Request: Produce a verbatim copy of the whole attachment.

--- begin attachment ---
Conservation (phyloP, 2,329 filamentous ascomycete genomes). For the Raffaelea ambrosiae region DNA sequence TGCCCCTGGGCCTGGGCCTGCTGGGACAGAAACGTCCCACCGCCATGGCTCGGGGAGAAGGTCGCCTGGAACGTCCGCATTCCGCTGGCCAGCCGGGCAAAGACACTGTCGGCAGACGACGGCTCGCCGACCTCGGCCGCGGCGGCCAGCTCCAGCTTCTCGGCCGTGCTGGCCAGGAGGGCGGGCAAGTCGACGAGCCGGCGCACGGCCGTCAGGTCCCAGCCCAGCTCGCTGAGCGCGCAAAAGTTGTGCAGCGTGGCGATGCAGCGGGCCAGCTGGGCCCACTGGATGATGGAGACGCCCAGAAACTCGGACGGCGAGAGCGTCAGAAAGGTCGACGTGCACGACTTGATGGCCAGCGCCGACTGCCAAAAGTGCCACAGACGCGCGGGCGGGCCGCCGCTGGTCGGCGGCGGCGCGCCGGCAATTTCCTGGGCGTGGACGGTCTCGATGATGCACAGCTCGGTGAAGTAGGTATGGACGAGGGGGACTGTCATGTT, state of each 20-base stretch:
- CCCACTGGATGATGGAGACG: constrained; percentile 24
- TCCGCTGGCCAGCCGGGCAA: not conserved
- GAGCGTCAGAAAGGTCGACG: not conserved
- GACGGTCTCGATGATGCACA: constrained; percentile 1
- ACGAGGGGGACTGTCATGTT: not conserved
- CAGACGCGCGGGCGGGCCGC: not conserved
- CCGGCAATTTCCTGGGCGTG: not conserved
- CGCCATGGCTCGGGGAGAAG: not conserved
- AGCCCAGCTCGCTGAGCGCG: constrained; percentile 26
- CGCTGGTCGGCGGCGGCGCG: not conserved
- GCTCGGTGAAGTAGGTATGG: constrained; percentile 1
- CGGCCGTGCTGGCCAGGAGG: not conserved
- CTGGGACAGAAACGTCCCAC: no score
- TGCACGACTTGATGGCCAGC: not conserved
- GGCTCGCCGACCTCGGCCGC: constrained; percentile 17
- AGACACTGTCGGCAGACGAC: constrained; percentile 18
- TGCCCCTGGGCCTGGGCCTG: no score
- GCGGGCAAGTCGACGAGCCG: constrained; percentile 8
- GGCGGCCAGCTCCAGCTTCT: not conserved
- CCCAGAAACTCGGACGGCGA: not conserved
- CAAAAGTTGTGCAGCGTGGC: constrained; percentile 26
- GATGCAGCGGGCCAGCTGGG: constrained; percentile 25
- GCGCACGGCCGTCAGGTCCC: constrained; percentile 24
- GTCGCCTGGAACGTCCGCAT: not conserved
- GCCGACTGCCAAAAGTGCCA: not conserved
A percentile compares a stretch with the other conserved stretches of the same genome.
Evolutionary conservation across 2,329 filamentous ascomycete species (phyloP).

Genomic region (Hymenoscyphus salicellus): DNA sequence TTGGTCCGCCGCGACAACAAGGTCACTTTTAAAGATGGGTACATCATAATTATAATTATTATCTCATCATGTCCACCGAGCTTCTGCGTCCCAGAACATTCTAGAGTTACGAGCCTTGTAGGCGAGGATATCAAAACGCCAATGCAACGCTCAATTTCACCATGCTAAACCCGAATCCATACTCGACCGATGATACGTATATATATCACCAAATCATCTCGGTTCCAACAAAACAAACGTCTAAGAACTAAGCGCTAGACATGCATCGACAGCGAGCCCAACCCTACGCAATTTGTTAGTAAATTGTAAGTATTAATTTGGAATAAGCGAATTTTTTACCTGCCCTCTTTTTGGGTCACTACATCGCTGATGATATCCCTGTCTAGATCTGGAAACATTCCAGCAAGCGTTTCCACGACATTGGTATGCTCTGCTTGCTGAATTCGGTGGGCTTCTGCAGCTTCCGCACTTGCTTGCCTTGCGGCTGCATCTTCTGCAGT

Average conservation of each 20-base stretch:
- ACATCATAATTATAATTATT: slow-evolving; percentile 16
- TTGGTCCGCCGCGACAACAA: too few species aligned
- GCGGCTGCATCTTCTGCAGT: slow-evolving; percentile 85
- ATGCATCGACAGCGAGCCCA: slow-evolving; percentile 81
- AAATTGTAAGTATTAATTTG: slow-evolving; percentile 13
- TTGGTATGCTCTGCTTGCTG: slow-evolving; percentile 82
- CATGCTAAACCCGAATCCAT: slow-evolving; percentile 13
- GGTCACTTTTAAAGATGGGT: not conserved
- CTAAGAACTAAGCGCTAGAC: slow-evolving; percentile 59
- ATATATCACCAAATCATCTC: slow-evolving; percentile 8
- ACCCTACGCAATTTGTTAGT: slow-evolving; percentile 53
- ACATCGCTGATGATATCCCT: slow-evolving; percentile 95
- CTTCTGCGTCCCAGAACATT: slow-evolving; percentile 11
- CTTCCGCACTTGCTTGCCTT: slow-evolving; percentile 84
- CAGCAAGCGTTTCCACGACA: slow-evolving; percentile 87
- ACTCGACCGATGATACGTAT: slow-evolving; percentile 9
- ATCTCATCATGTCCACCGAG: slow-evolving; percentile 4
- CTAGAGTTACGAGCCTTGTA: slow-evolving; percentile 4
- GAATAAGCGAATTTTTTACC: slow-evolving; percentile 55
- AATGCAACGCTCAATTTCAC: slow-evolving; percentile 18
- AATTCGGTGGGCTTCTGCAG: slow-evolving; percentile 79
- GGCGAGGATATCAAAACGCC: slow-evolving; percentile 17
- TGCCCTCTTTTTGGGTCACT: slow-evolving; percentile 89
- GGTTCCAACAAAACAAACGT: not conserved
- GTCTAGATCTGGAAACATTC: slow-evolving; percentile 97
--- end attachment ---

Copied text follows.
Conservation (phyloP, 2,329 filamentous ascomycete genomes). For the Raffaelea ambrosiae region DNA sequence TGCCCCTGGGCCTGGGCCTGCTGGGACAGAAACGTCCCACCGCCATGGCTCGGGGAGAAGGTCGCCTGGAACGTCCGCATTCCGCTGGCCAGCCGGGCAAAGACACTGTCGGCAGACGACGGCTCGCCGACCTCGGCCGCGGCGGCCAGCTCCAGCTTCTCGGCCGTGCTGGCCAGGAGGGCGGGCAAGTCGACGAGCCGGCGCACGGCCGTCAGGTCCCAGCCCAGCTCGCTGAGCGCGCAAAAGTTGTGCAGCGTGGCGATGCAGCGGGCCAGCTGGGCCCACTGGATGATGGAGACGCCCAGAAACTCGGACGGCGAGAGCGTCAGAAAGGTCGACGTGCACGACTTGATGGCCAGCGCCGACTGCCAAAAGTGCCACAGACGCGCGGGCGGGCCGCCGCTGGTCGGCGGCGGCGCGCCGGCAATTTCCTGGGCGTGGACGGTCTCGATGATGCACAGCTCGGTGAAGTAGGTATGGACGAGGGGGACTGTCATGTT, state of each 20-base stretch:
- CCCACTGGATGATGGAGACG: constrained; percentile 24
- TCCGCTGGCCAGCCGGGCAA: not conserved
- GAGCGTCAGAAAGGTCGACG: not conserved
- GACGGTCTCGATGATGCACA: constrained; percentile 1
- ACGAGGGGGACTGTCATGTT: not conserved
- CAGACGCGCGGGCGGGCCGC: not conserved
- CCGGCAATTTCCTGGGCGTG: not conserved
- CGCCATGGCTCGGGGAGAAG: not conserved
- AGCCCAGCTCGCTGAGCGCG: constrained; percentile 26
- CGCTGGTCGGCGGCGGCGCG: not conserved
- GCTCGGTGAAGTAGGTATGG: constrained; percentile 1
- CGGCCGTGCTGGCCAGGAGG: not conserved
- CTGGGACAGAAACGTCCCAC: no score
- TGCACGACTTGATGGCCAGC: not conserved
- GGCTCGCCGACCTCGGCCGC: constrained; percentile 17
- AGACACTGTCGGCAGACGAC: constrained; percentile 18
- TGCCCCTGGGCCTGGGCCTG: no score
- GCGGGCAAGTCGACGAGCCG: constrained; percentile 8
- GGCGGCCAGCTCCAGCTTCT: not conserved
- CCCAGAAACTCGGACGGCGA: not conserved
- CAAAAGTTGTGCAGCGTGGC: constrained; percentile 26
- GATGCAGCGGGCCAGCTGGG: constrained; percentile 25
- GCGCACGGCCGTCAGGTCCC: constrained; percentile 24
- GTCGCCTGGAACGTCCGCAT: not conserved
- GCCGACTGCCAAAAGTGCCA: not conserved
A percentile compares a stretch with the other conserved stretches of the same genome.
Evolutionary conservation across 2,329 filamentous ascomycete species (phyloP).

Genomic region (Hymenoscyphus salicellus): DNA sequence TTGGTCCGCCGCGACAACAAGGTCACTTTTAAAGATGGGTACATCATAATTATAATTATTATCTCATCATGTCCACCGAGCTTCTGCGTCCCAGAACATTCTAGAGTTACGAGCCTTGTAGGCGAGGATATCAAAACGCCAATGCAACGCTCAATTTCACCATGCTAAACCCGAATCCATACTCGACCGATGATACGTATATATATCACCAAATCATCTCGGTTCCAACAAAACAAACGTCTAAGAACTAAGCGCTAGACATGCATCGACAGCGAGCCCAACCCTACGCAATTTGTTAGTAAATTGTAAGTATTAATTTGGAATAAGCGAATTTTTTACCTGCCCTCTTTTTGGGTCACTACATCGCTGATGATATCCCTGTCTAGATCTGGAAACATTCCAGCAAGCGTTTCCACGACATTGGTATGCTCTGCTTGCTGAATTCGGTGGGCTTCTGCAGCTTCCGCACTTGCTTGCCTTGCGGCTGCATCTTCTGCAGT

Average conservation of each 20-base stretch:
- ACATCATAATTATAATTATT: slow-evolving; percentile 16
- TTGGTCCGCCGCGACAACAA: too few species aligned
- GCGGCTGCATCTTCTGCAGT: slow-evolving; percentile 85
- ATGCATCGACAGCGAGCCCA: slow-evolving; percentile 81
- AAATTGTAAGTATTAATTTG: slow-evolving; percentile 13
- TTGGTATGCTCTGCTTGCTG: slow-evolving; percentile 82
- CATGCTAAACCCGAATCCAT: slow-evolving; percentile 13
- GGTCACTTTTAAAGATGGGT: not conserved
- CTAAGAACTAAGCGCTAGAC: slow-evolving; percentile 59
- ATATATCACCAAATCATCTC: slow-evolving; percentile 8
- ACCCTACGCAATTTGTTAGT: slow-evolving; percentile 53
- ACATCGCTGATGATATCCCT: slow-evolving; percentile 95
- CTTCTGCGTCCCAGAACATT: slow-evolving; percentile 11
- CTTCCGCACTTGCTTGCCTT: slow-evolving; percentile 84
- CAGCAAGCGTTTCCACGACA: slow-evolving; percentile 87
- ACTCGACCGATGATACGTAT: slow-evolving; percentile 9
- ATCTCATCATGTCCACCGAG: slow-evolving; percentile 4
- CTAGAGTTACGAGCCTTGTA: slow-evolving; percentile 4
- GAATAAGCGAATTTTTTACC: slow-evolving; percentile 55
- AATGCAACGCTCAATTTCAC: slow-evolving; percentile 18
- AATTCGGTGGGCTTCTGCAG: slow-evolving; percentile 79
- GGCGAGGATATCAAAACGCC: slow-evolving; percentile 17
- TGCCCTCTTTTTGGGTCACT: slow-evolving; percentile 89
- GGTTCCAACAAAACAAACGT: not conserved
- GTCTAGATCTGGAAACATTC: slow-evolving; percentile 97